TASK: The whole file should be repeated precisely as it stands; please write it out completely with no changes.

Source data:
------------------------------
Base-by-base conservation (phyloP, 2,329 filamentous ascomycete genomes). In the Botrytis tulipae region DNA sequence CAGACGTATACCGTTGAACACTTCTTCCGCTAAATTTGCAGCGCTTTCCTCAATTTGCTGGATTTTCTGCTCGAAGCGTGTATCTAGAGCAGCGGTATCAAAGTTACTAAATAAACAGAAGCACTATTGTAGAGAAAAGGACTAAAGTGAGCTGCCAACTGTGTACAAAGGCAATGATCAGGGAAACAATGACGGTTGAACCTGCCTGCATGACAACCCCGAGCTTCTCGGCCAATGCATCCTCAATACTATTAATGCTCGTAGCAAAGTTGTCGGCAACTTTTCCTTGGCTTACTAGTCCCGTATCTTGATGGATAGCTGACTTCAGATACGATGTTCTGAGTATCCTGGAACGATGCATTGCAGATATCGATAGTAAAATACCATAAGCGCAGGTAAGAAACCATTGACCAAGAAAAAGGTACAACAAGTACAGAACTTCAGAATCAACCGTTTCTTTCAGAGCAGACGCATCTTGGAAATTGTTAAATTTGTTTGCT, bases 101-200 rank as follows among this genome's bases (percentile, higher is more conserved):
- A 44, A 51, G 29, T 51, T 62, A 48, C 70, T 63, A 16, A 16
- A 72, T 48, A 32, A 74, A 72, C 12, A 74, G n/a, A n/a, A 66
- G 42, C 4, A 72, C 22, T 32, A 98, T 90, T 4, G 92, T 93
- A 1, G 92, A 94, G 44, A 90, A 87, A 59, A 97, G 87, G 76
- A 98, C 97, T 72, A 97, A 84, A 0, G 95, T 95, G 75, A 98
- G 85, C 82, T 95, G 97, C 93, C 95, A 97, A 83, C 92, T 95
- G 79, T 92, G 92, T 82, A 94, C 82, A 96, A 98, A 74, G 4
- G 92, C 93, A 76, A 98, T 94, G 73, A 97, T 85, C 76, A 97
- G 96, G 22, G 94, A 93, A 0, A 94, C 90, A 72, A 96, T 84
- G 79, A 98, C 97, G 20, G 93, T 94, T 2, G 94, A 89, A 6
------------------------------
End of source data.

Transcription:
Base-by-base conservation (phyloP, 2,329 filamentous ascomycete genomes). In the Botrytis tulipae region DNA sequence CAGACGTATACCGTTGAACACTTCTTCCGCTAAATTTGCAGCGCTTTCCTCAATTTGCTGGATTTTCTGCTCGAAGCGTGTATCTAGAGCAGCGGTATCAAAGTTACTAAATAAACAGAAGCACTATTGTAGAGAAAAGGACTAAAGTGAGCTGCCAACTGTGTACAAAGGCAATGATCAGGGAAACAATGACGGTTGAACCTGCCTGCATGACAACCCCGAGCTTCTCGGCCAATGCATCCTCAATACTATTAATGCTCGTAGCAAAGTTGTCGGCAACTTTTCCTTGGCTTACTAGTCCCGTATCTTGATGGATAGCTGACTTCAGATACGATGTTCTGAGTATCCTGGAACGATGCATTGCAGATATCGATAGTAAAATACCATAAGCGCAGGTAAGAAACCATTGACCAAGAAAAAGGTACAACAAGTACAGAACTTCAGAATCAACCGTTTCTTTCAGAGCAGACGCATCTTGGAAATTGTTAAATTTGTTTGCT, bases 101-200 rank as follows among this genome's bases (percentile, higher is more conserved):
- A 44, A 51, G 29, T 51, T 62, A 48, C 70, T 63, A 16, A 16
- A 72, T 48, A 32, A 74, A 72, C 12, A 74, G n/a, A n/a, A 66
- G 42, C 4, A 72, C 22, T 32, A 98, T 90, T 4, G 92, T 93
- A 1, G 92, A 94, G 44, A 90, A 87, A 59, A 97, G 87, G 76
- A 98, C 97, T 72, A 97, A 84, A 0, G 95, T 95, G 75, A 98
- G 85, C 82, T 95, G 97, C 93, C 95, A 97, A 83, C 92, T 95
- G 79, T 92, G 92, T 82, A 94, C 82, A 96, A 98, A 74, G 4
- G 92, C 93, A 76, A 98, T 94, G 73, A 97, T 85, C 76, A 97
- G 96, G 22, G 94, A 93, A 0, A 94, C 90, A 72, A 96, T 84
- G 79, A 98, C 97, G 20, G 93, T 94, T 2, G 94, A 89, A 6